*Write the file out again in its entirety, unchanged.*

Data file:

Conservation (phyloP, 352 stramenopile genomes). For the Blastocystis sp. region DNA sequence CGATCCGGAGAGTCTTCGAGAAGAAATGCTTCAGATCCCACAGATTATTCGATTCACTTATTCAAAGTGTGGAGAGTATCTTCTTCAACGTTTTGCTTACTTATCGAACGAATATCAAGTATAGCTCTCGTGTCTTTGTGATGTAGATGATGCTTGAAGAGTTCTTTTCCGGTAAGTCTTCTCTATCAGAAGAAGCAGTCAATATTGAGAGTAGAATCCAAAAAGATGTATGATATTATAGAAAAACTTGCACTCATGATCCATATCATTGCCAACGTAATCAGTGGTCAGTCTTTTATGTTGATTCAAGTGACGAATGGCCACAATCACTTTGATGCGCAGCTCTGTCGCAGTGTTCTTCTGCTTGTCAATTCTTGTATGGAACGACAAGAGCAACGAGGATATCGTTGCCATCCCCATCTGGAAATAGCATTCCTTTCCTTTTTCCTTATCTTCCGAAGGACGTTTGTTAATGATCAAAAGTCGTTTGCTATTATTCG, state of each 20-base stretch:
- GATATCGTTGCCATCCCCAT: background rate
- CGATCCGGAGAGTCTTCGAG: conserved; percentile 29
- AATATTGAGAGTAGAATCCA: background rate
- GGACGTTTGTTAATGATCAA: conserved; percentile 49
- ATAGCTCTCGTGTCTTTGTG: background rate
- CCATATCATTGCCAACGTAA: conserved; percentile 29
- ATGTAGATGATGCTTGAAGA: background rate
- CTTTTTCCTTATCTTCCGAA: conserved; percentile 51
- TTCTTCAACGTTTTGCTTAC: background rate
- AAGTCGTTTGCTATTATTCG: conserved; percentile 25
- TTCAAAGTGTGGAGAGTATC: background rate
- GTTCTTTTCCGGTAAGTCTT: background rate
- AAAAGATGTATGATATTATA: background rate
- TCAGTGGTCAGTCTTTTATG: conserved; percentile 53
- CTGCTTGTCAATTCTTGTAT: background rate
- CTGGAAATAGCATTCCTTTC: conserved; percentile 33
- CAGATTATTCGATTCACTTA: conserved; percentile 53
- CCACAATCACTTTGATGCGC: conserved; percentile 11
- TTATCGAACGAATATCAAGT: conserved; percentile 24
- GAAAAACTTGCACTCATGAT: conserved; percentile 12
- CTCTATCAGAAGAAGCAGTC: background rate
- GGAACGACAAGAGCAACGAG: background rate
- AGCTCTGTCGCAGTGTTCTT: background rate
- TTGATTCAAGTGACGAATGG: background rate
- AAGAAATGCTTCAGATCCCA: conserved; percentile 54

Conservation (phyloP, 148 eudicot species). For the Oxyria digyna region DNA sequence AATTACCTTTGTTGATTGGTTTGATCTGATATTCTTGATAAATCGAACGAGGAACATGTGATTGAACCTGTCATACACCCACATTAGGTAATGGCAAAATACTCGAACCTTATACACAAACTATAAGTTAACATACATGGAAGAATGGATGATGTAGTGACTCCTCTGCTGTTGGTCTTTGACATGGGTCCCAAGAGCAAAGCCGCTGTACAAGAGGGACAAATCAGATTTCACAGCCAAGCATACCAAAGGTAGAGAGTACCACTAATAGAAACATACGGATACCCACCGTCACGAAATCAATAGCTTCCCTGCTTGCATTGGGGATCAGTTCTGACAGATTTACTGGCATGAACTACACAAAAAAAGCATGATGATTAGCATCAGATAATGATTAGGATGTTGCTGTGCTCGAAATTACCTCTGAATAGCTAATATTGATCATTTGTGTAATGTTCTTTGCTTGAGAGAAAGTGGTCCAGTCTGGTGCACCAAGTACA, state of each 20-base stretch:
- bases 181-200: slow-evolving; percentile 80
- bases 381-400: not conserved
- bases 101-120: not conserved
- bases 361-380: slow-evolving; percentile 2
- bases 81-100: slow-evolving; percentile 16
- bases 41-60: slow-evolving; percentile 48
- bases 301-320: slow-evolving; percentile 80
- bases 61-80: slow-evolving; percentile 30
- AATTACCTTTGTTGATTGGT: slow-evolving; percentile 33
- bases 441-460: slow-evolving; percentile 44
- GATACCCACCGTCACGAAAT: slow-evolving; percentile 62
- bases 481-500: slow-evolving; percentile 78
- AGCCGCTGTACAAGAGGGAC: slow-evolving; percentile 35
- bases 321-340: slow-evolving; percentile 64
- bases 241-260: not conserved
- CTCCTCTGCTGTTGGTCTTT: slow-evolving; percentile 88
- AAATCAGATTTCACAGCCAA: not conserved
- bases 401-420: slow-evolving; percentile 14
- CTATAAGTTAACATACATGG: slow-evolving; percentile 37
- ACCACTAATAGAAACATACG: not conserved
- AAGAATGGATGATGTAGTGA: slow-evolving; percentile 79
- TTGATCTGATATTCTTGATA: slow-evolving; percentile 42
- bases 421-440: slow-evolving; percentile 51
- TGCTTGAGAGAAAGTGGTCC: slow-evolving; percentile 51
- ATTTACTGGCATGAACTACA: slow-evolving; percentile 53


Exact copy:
Conservation (phyloP, 352 stramenopile genomes). For the Blastocystis sp. region DNA sequence CGATCCGGAGAGTCTTCGAGAAGAAATGCTTCAGATCCCACAGATTATTCGATTCACTTATTCAAAGTGTGGAGAGTATCTTCTTCAACGTTTTGCTTACTTATCGAACGAATATCAAGTATAGCTCTCGTGTCTTTGTGATGTAGATGATGCTTGAAGAGTTCTTTTCCGGTAAGTCTTCTCTATCAGAAGAAGCAGTCAATATTGAGAGTAGAATCCAAAAAGATGTATGATATTATAGAAAAACTTGCACTCATGATCCATATCATTGCCAACGTAATCAGTGGTCAGTCTTTTATGTTGATTCAAGTGACGAATGGCCACAATCACTTTGATGCGCAGCTCTGTCGCAGTGTTCTTCTGCTTGTCAATTCTTGTATGGAACGACAAGAGCAACGAGGATATCGTTGCCATCCCCATCTGGAAATAGCATTCCTTTCCTTTTTCCTTATCTTCCGAAGGACGTTTGTTAATGATCAAAAGTCGTTTGCTATTATTCG, state of each 20-base stretch:
- GATATCGTTGCCATCCCCAT: background rate
- CGATCCGGAGAGTCTTCGAG: conserved; percentile 29
- AATATTGAGAGTAGAATCCA: background rate
- GGACGTTTGTTAATGATCAA: conserved; percentile 49
- ATAGCTCTCGTGTCTTTGTG: background rate
- CCATATCATTGCCAACGTAA: conserved; percentile 29
- ATGTAGATGATGCTTGAAGA: background rate
- CTTTTTCCTTATCTTCCGAA: conserved; percentile 51
- TTCTTCAACGTTTTGCTTAC: background rate
- AAGTCGTTTGCTATTATTCG: conserved; percentile 25
- TTCAAAGTGTGGAGAGTATC: background rate
- GTTCTTTTCCGGTAAGTCTT: background rate
- AAAAGATGTATGATATTATA: background rate
- TCAGTGGTCAGTCTTTTATG: conserved; percentile 53
- CTGCTTGTCAATTCTTGTAT: background rate
- CTGGAAATAGCATTCCTTTC: conserved; percentile 33
- CAGATTATTCGATTCACTTA: conserved; percentile 53
- CCACAATCACTTTGATGCGC: conserved; percentile 11
- TTATCGAACGAATATCAAGT: conserved; percentile 24
- GAAAAACTTGCACTCATGAT: conserved; percentile 12
- CTCTATCAGAAGAAGCAGTC: background rate
- GGAACGACAAGAGCAACGAG: background rate
- AGCTCTGTCGCAGTGTTCTT: background rate
- TTGATTCAAGTGACGAATGG: background rate
- AAGAAATGCTTCAGATCCCA: conserved; percentile 54

Conservation (phyloP, 148 eudicot species). For the Oxyria digyna region DNA sequence AATTACCTTTGTTGATTGGTTTGATCTGATATTCTTGATAAATCGAACGAGGAACATGTGATTGAACCTGTCATACACCCACATTAGGTAATGGCAAAATACTCGAACCTTATACACAAACTATAAGTTAACATACATGGAAGAATGGATGATGTAGTGACTCCTCTGCTGTTGGTCTTTGACATGGGTCCCAAGAGCAAAGCCGCTGTACAAGAGGGACAAATCAGATTTCACAGCCAAGCATACCAAAGGTAGAGAGTACCACTAATAGAAACATACGGATACCCACCGTCACGAAATCAATAGCTTCCCTGCTTGCATTGGGGATCAGTTCTGACAGATTTACTGGCATGAACTACACAAAAAAAGCATGATGATTAGCATCAGATAATGATTAGGATGTTGCTGTGCTCGAAATTACCTCTGAATAGCTAATATTGATCATTTGTGTAATGTTCTTTGCTTGAGAGAAAGTGGTCCAGTCTGGTGCACCAAGTACA, state of each 20-base stretch:
- bases 181-200: slow-evolving; percentile 80
- bases 381-400: not conserved
- bases 101-120: not conserved
- bases 361-380: slow-evolving; percentile 2
- bases 81-100: slow-evolving; percentile 16
- bases 41-60: slow-evolving; percentile 48
- bases 301-320: slow-evolving; percentile 80
- bases 61-80: slow-evolving; percentile 30
- AATTACCTTTGTTGATTGGT: slow-evolving; percentile 33
- bases 441-460: slow-evolving; percentile 44
- GATACCCACCGTCACGAAAT: slow-evolving; percentile 62
- bases 481-500: slow-evolving; percentile 78
- AGCCGCTGTACAAGAGGGAC: slow-evolving; percentile 35
- bases 321-340: slow-evolving; percentile 64
- bases 241-260: not conserved
- CTCCTCTGCTGTTGGTCTTT: slow-evolving; percentile 88
- AAATCAGATTTCACAGCCAA: not conserved
- bases 401-420: slow-evolving; percentile 14
- CTATAAGTTAACATACATGG: slow-evolving; percentile 37
- ACCACTAATAGAAACATACG: not conserved
- AAGAATGGATGATGTAGTGA: slow-evolving; percentile 79
- TTGATCTGATATTCTTGATA: slow-evolving; percentile 42
- bases 421-440: slow-evolving; percentile 51
- TGCTTGAGAGAAAGTGGTCC: slow-evolving; percentile 51
- ATTTACTGGCATGAACTACA: slow-evolving; percentile 53